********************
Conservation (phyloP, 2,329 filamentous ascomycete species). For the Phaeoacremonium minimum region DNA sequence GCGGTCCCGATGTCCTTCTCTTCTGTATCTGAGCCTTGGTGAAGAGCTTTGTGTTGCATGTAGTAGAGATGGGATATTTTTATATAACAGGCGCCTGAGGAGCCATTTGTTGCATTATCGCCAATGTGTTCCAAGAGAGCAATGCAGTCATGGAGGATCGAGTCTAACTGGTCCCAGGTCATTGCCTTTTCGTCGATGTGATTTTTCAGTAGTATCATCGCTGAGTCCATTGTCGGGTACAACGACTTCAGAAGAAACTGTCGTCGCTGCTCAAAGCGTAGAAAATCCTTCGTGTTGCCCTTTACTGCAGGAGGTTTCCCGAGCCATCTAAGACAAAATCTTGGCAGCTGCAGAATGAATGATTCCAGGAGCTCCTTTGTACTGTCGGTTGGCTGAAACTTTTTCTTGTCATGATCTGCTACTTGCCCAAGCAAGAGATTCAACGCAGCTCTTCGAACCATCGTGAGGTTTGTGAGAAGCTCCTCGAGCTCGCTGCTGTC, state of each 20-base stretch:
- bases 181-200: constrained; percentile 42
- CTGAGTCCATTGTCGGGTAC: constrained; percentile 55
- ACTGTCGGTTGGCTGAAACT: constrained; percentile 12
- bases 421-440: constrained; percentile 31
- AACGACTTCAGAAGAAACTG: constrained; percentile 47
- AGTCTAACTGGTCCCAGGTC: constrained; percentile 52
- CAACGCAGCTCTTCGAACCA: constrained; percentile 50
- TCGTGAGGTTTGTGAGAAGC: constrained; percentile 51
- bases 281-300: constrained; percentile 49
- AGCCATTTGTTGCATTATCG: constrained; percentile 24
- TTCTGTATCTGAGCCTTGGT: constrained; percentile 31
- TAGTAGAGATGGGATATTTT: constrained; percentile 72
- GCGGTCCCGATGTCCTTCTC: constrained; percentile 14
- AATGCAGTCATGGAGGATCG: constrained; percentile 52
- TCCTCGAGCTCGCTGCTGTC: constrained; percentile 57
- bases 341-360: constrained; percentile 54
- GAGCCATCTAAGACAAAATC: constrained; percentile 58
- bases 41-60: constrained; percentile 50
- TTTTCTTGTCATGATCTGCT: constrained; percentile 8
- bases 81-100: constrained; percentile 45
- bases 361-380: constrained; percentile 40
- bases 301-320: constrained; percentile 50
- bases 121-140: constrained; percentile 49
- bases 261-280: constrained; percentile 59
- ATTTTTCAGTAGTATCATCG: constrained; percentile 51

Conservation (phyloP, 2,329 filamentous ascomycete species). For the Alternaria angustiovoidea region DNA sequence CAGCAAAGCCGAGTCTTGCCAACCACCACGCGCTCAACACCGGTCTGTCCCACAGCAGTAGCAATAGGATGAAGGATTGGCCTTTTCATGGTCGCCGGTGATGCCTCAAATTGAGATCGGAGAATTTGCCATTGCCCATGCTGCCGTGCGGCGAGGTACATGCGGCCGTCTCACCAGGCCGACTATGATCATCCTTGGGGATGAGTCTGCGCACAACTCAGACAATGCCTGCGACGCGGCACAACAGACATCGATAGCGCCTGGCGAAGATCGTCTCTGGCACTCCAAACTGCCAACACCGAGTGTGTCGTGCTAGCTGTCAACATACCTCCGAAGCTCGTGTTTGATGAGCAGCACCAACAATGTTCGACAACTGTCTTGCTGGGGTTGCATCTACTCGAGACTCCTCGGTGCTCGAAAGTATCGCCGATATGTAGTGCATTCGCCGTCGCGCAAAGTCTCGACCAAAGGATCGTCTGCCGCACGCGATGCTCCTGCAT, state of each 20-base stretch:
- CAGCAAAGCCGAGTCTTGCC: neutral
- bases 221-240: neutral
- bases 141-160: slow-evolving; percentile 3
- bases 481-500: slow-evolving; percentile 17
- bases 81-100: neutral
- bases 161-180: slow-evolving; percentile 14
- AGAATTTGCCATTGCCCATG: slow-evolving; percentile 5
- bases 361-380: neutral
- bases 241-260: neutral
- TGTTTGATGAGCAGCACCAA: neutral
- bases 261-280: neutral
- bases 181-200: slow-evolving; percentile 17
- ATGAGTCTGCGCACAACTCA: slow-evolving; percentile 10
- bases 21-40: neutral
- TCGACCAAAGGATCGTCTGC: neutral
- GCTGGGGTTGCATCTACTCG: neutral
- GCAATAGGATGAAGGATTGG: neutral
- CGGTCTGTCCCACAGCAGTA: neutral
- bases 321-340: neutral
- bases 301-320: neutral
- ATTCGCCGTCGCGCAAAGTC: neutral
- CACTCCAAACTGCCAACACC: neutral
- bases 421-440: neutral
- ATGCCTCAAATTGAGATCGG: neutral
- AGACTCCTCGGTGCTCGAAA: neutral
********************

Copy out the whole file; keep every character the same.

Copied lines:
Conservation (phyloP, 2,329 filamentous ascomycete species). For the Phaeoacremonium minimum region DNA sequence GCGGTCCCGATGTCCTTCTCTTCTGTATCTGAGCCTTGGTGAAGAGCTTTGTGTTGCATGTAGTAGAGATGGGATATTTTTATATAACAGGCGCCTGAGGAGCCATTTGTTGCATTATCGCCAATGTGTTCCAAGAGAGCAATGCAGTCATGGAGGATCGAGTCTAACTGGTCCCAGGTCATTGCCTTTTCGTCGATGTGATTTTTCAGTAGTATCATCGCTGAGTCCATTGTCGGGTACAACGACTTCAGAAGAAACTGTCGTCGCTGCTCAAAGCGTAGAAAATCCTTCGTGTTGCCCTTTACTGCAGGAGGTTTCCCGAGCCATCTAAGACAAAATCTTGGCAGCTGCAGAATGAATGATTCCAGGAGCTCCTTTGTACTGTCGGTTGGCTGAAACTTTTTCTTGTCATGATCTGCTACTTGCCCAAGCAAGAGATTCAACGCAGCTCTTCGAACCATCGTGAGGTTTGTGAGAAGCTCCTCGAGCTCGCTGCTGTC, state of each 20-base stretch:
- bases 181-200: constrained; percentile 42
- CTGAGTCCATTGTCGGGTAC: constrained; percentile 55
- ACTGTCGGTTGGCTGAAACT: constrained; percentile 12
- bases 421-440: constrained; percentile 31
- AACGACTTCAGAAGAAACTG: constrained; percentile 47
- AGTCTAACTGGTCCCAGGTC: constrained; percentile 52
- CAACGCAGCTCTTCGAACCA: constrained; percentile 50
- TCGTGAGGTTTGTGAGAAGC: constrained; percentile 51
- bases 281-300: constrained; percentile 49
- AGCCATTTGTTGCATTATCG: constrained; percentile 24
- TTCTGTATCTGAGCCTTGGT: constrained; percentile 31
- TAGTAGAGATGGGATATTTT: constrained; percentile 72
- GCGGTCCCGATGTCCTTCTC: constrained; percentile 14
- AATGCAGTCATGGAGGATCG: constrained; percentile 52
- TCCTCGAGCTCGCTGCTGTC: constrained; percentile 57
- bases 341-360: constrained; percentile 54
- GAGCCATCTAAGACAAAATC: constrained; percentile 58
- bases 41-60: constrained; percentile 50
- TTTTCTTGTCATGATCTGCT: constrained; percentile 8
- bases 81-100: constrained; percentile 45
- bases 361-380: constrained; percentile 40
- bases 301-320: constrained; percentile 50
- bases 121-140: constrained; percentile 49
- bases 261-280: constrained; percentile 59
- ATTTTTCAGTAGTATCATCG: constrained; percentile 51

Conservation (phyloP, 2,329 filamentous ascomycete species). For the Alternaria angustiovoidea region DNA sequence CAGCAAAGCCGAGTCTTGCCAACCACCACGCGCTCAACACCGGTCTGTCCCACAGCAGTAGCAATAGGATGAAGGATTGGCCTTTTCATGGTCGCCGGTGATGCCTCAAATTGAGATCGGAGAATTTGCCATTGCCCATGCTGCCGTGCGGCGAGGTACATGCGGCCGTCTCACCAGGCCGACTATGATCATCCTTGGGGATGAGTCTGCGCACAACTCAGACAATGCCTGCGACGCGGCACAACAGACATCGATAGCGCCTGGCGAAGATCGTCTCTGGCACTCCAAACTGCCAACACCGAGTGTGTCGTGCTAGCTGTCAACATACCTCCGAAGCTCGTGTTTGATGAGCAGCACCAACAATGTTCGACAACTGTCTTGCTGGGGTTGCATCTACTCGAGACTCCTCGGTGCTCGAAAGTATCGCCGATATGTAGTGCATTCGCCGTCGCGCAAAGTCTCGACCAAAGGATCGTCTGCCGCACGCGATGCTCCTGCAT, state of each 20-base stretch:
- CAGCAAAGCCGAGTCTTGCC: neutral
- bases 221-240: neutral
- bases 141-160: slow-evolving; percentile 3
- bases 481-500: slow-evolving; percentile 17
- bases 81-100: neutral
- bases 161-180: slow-evolving; percentile 14
- AGAATTTGCCATTGCCCATG: slow-evolving; percentile 5
- bases 361-380: neutral
- bases 241-260: neutral
- TGTTTGATGAGCAGCACCAA: neutral
- bases 261-280: neutral
- bases 181-200: slow-evolving; percentile 17
- ATGAGTCTGCGCACAACTCA: slow-evolving; percentile 10
- bases 21-40: neutral
- TCGACCAAAGGATCGTCTGC: neutral
- GCTGGGGTTGCATCTACTCG: neutral
- GCAATAGGATGAAGGATTGG: neutral
- CGGTCTGTCCCACAGCAGTA: neutral
- bases 321-340: neutral
- bases 301-320: neutral
- ATTCGCCGTCGCGCAAAGTC: neutral
- CACTCCAAACTGCCAACACC: neutral
- bases 421-440: neutral
- ATGCCTCAAATTGAGATCGG: neutral
- AGACTCCTCGGTGCTCGAAA: neutral